In 2010, Troy De Smet stared at an imported container of freekeh — a green wheat, harvested young, toasted and cracked, that’s been a dietary staple in the Middle East for 2,000 years. No U.S. retailer wanted it for grocery store bulk bins.
“People didn’t know what it was or what to do with it,” said De Smet. After learning more about freekeh, De Smet decided to develop a retail product to tell its story.
The central part of this tale is the relationship between De Smet, who grew up shoveling grain and founded the Minnesota-based Freekeh Foods in 2012, and the U.S. organic farm community.
“We decided right then and there; we were not going to import it,” he said. “We were going to learn to grow and manufacture it here.”
With the California-based Davis Farms as a partner, De Smet relied on over 25 years of agricultural product development experience to understand the growing process, accessing grain elevators and processing facilities, and much more.
“If it weren’t for our team’s stubborn, charge-forward mentality, Freekeh Foods wouldn’t have been created. It’s been a group effort,” said De Smet.
But the hardest part was making a convincing pitch to farmers about the agronomic benefits of growing an unknown, exotic-named product for market.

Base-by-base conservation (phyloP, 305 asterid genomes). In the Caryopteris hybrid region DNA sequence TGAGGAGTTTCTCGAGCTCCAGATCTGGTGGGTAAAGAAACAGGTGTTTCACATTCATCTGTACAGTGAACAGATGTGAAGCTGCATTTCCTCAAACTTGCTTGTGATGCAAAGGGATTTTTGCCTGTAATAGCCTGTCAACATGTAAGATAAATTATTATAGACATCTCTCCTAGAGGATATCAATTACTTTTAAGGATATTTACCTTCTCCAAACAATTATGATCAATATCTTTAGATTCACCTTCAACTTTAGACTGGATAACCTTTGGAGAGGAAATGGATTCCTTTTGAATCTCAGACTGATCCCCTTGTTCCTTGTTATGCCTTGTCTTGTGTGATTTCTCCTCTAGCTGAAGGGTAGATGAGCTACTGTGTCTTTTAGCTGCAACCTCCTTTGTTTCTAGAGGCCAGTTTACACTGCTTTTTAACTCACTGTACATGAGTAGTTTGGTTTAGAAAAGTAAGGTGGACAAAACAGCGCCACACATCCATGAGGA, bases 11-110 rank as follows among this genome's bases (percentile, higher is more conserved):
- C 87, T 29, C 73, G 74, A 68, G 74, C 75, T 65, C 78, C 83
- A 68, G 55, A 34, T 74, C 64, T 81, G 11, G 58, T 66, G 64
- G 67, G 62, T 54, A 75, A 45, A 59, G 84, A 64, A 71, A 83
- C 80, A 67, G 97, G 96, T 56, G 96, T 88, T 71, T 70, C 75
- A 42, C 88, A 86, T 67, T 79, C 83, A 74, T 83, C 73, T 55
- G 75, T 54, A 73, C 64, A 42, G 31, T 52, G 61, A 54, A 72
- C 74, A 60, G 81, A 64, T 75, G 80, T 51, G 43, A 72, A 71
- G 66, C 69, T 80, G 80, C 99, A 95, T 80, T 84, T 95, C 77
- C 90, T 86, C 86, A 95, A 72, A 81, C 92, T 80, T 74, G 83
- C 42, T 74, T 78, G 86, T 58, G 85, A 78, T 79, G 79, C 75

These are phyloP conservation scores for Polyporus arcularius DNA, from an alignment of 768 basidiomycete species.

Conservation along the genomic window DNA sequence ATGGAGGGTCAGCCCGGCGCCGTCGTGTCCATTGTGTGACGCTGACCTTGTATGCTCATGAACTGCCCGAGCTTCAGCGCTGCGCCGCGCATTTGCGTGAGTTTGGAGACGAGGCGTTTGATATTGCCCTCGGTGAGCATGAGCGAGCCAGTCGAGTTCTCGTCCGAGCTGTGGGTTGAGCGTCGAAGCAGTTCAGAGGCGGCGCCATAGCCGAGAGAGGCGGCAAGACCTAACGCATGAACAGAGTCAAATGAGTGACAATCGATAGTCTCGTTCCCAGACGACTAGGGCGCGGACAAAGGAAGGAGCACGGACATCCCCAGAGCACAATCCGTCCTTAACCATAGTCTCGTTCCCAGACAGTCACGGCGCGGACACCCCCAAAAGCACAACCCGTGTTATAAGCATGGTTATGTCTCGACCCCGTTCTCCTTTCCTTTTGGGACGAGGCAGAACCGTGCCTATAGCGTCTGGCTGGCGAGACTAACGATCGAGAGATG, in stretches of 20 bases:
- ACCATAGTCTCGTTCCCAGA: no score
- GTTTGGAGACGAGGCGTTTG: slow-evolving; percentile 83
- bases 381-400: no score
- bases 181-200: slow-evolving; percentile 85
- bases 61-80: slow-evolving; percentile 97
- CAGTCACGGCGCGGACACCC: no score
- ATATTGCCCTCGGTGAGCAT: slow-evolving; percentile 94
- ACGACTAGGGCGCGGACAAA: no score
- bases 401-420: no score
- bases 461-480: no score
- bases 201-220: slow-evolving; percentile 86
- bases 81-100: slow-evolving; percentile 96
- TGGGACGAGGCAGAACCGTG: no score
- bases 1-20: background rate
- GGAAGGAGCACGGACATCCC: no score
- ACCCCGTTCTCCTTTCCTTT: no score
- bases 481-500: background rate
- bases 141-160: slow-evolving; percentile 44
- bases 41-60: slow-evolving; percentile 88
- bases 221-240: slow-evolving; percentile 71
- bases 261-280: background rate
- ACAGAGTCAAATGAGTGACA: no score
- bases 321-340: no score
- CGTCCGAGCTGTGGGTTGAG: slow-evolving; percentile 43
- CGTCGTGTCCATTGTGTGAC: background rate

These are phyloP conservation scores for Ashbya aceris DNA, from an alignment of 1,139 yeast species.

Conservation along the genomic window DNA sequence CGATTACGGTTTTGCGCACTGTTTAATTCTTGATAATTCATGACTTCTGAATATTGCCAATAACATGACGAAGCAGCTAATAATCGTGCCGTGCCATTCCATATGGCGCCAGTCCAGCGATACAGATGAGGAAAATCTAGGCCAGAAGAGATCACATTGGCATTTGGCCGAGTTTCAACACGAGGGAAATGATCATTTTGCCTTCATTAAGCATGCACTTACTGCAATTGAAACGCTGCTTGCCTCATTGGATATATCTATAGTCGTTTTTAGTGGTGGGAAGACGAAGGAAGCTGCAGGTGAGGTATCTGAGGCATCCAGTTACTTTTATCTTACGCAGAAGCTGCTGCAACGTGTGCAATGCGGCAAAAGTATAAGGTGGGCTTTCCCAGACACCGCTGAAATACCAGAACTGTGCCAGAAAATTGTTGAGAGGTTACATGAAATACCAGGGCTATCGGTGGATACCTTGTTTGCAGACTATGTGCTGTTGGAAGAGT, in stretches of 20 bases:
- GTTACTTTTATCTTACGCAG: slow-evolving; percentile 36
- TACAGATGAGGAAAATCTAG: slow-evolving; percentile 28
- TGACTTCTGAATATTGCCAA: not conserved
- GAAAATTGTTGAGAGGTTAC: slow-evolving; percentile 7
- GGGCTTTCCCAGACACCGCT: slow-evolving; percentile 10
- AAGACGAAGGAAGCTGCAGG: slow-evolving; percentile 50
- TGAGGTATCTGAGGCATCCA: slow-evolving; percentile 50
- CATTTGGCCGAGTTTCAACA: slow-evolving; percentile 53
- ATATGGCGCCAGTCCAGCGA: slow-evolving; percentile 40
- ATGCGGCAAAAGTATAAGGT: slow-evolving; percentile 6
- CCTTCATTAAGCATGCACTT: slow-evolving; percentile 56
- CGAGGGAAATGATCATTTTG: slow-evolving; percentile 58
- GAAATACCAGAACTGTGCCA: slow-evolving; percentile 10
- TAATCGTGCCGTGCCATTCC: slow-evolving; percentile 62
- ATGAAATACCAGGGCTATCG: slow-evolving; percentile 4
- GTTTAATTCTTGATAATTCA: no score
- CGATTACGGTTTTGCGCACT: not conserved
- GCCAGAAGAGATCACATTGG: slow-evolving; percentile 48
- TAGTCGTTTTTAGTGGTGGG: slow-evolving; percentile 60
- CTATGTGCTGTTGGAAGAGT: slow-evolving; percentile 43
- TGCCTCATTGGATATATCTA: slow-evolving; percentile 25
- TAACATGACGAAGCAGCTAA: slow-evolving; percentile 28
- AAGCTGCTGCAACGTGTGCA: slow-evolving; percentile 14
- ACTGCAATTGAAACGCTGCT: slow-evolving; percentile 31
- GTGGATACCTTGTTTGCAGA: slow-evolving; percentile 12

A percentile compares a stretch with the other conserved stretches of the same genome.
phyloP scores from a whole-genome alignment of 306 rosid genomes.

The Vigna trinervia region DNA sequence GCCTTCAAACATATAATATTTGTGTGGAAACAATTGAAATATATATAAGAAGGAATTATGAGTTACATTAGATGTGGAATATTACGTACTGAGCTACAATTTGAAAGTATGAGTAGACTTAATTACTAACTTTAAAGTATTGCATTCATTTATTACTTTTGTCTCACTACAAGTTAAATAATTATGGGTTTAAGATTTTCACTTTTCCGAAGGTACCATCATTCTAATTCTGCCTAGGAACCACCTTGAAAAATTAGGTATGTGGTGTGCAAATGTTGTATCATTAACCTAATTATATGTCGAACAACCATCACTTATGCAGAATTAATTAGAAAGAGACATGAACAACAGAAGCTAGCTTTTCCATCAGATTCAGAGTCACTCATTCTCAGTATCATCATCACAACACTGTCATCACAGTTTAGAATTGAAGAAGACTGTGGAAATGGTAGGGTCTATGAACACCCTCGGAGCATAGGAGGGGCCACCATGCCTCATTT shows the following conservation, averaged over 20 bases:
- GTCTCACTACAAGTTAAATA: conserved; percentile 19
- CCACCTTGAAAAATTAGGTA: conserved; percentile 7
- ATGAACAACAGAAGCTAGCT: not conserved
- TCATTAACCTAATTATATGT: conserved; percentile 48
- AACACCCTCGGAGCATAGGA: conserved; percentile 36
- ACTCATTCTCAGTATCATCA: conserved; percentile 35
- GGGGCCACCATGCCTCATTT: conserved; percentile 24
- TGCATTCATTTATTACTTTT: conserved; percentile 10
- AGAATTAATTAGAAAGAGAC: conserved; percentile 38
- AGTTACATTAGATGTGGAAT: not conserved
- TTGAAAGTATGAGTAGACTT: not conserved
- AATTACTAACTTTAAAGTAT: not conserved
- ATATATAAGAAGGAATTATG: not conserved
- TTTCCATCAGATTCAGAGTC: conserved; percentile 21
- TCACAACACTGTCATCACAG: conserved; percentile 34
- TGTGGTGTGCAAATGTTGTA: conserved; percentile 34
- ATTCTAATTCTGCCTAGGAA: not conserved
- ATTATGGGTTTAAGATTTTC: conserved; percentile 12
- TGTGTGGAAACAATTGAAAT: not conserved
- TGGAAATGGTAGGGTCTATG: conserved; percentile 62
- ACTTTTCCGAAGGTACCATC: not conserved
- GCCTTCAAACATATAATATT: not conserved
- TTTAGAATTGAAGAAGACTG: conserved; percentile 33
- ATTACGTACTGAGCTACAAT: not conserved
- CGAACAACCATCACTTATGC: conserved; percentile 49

“Once farmers saw it used 25 percent less water to grow than wheat, was harvested early (eliminating weed problems), and becomes a green manure for building soil, it was an easy sell,” said De Smet, Freekeh Foods’ CEO. Freekeh, he said, is an excellent entry crop for farmers interested in transitioning to organic. And, De Smet sees it as a way to build more climate-resilient farms with a hardy, drought-tolerant crop that just so happens to be a nutritional powerhouse.
“Freekeh is about the relationship we have with the land,” he said. “We get to communicate with farmers about their process, about sustainability, and about being good partners in bringing people a very special food.”
He notes that being a part of Oregon Tilth and seeing education and services geared to help farmers find success is deeply rewarding.
“Freekeh has created some of the best open and honest communications between a processor and farmer I’ve ever experienced in 25 years. It has required lots of communication and involvement, and we think that’s a good thing.”